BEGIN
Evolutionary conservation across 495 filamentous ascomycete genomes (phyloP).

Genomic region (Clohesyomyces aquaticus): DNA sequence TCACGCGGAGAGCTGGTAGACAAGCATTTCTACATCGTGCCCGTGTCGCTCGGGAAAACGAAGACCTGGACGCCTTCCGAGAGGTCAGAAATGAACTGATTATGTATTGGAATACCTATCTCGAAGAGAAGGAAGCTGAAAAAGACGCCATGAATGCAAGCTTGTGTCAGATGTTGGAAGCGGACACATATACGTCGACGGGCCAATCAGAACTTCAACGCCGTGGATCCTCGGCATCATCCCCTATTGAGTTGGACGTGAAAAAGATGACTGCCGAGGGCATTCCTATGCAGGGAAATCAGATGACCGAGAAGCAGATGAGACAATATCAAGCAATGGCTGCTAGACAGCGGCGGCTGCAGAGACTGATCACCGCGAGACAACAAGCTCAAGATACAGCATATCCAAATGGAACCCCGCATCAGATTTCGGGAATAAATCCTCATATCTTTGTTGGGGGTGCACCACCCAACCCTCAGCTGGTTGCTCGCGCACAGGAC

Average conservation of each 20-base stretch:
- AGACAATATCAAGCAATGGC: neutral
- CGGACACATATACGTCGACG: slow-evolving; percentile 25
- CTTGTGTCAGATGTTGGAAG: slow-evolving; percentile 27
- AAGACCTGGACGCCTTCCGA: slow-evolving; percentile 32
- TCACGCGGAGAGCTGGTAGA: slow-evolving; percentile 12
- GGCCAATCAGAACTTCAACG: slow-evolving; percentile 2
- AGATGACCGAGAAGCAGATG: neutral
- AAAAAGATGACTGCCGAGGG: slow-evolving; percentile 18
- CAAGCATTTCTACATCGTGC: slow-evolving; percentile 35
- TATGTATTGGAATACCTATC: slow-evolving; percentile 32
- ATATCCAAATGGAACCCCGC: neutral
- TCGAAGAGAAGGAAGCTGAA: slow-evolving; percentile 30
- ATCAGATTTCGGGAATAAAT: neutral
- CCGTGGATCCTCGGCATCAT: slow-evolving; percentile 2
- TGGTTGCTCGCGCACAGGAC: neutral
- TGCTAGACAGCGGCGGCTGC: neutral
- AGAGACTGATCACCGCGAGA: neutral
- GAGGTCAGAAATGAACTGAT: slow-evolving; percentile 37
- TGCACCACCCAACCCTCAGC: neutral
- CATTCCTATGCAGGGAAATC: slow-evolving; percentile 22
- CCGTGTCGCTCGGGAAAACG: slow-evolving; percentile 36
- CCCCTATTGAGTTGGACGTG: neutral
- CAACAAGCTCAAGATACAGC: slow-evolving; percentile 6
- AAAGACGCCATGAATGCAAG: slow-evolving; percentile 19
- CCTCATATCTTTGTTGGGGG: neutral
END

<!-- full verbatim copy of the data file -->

Evolutionary conservation across 495 filamentous ascomycete genomes (phyloP).

Genomic region (Clohesyomyces aquaticus): DNA sequence TCACGCGGAGAGCTGGTAGACAAGCATTTCTACATCGTGCCCGTGTCGCTCGGGAAAACGAAGACCTGGACGCCTTCCGAGAGGTCAGAAATGAACTGATTATGTATTGGAATACCTATCTCGAAGAGAAGGAAGCTGAAAAAGACGCCATGAATGCAAGCTTGTGTCAGATGTTGGAAGCGGACACATATACGTCGACGGGCCAATCAGAACTTCAACGCCGTGGATCCTCGGCATCATCCCCTATTGAGTTGGACGTGAAAAAGATGACTGCCGAGGGCATTCCTATGCAGGGAAATCAGATGACCGAGAAGCAGATGAGACAATATCAAGCAATGGCTGCTAGACAGCGGCGGCTGCAGAGACTGATCACCGCGAGACAACAAGCTCAAGATACAGCATATCCAAATGGAACCCCGCATCAGATTTCGGGAATAAATCCTCATATCTTTGTTGGGGGTGCACCACCCAACCCTCAGCTGGTTGCTCGCGCACAGGAC

Average conservation of each 20-base stretch:
- AGACAATATCAAGCAATGGC: neutral
- CGGACACATATACGTCGACG: slow-evolving; percentile 25
- CTTGTGTCAGATGTTGGAAG: slow-evolving; percentile 27
- AAGACCTGGACGCCTTCCGA: slow-evolving; percentile 32
- TCACGCGGAGAGCTGGTAGA: slow-evolving; percentile 12
- GGCCAATCAGAACTTCAACG: slow-evolving; percentile 2
- AGATGACCGAGAAGCAGATG: neutral
- AAAAAGATGACTGCCGAGGG: slow-evolving; percentile 18
- CAAGCATTTCTACATCGTGC: slow-evolving; percentile 35
- TATGTATTGGAATACCTATC: slow-evolving; percentile 32
- ATATCCAAATGGAACCCCGC: neutral
- TCGAAGAGAAGGAAGCTGAA: slow-evolving; percentile 30
- ATCAGATTTCGGGAATAAAT: neutral
- CCGTGGATCCTCGGCATCAT: slow-evolving; percentile 2
- TGGTTGCTCGCGCACAGGAC: neutral
- TGCTAGACAGCGGCGGCTGC: neutral
- AGAGACTGATCACCGCGAGA: neutral
- GAGGTCAGAAATGAACTGAT: slow-evolving; percentile 37
- TGCACCACCCAACCCTCAGC: neutral
- CATTCCTATGCAGGGAAATC: slow-evolving; percentile 22
- CCGTGTCGCTCGGGAAAACG: slow-evolving; percentile 36
- CCCCTATTGAGTTGGACGTG: neutral
- CAACAAGCTCAAGATACAGC: slow-evolving; percentile 6
- AAAGACGCCATGAATGCAAG: slow-evolving; percentile 19
- CCTCATATCTTTGTTGGGGG: neutral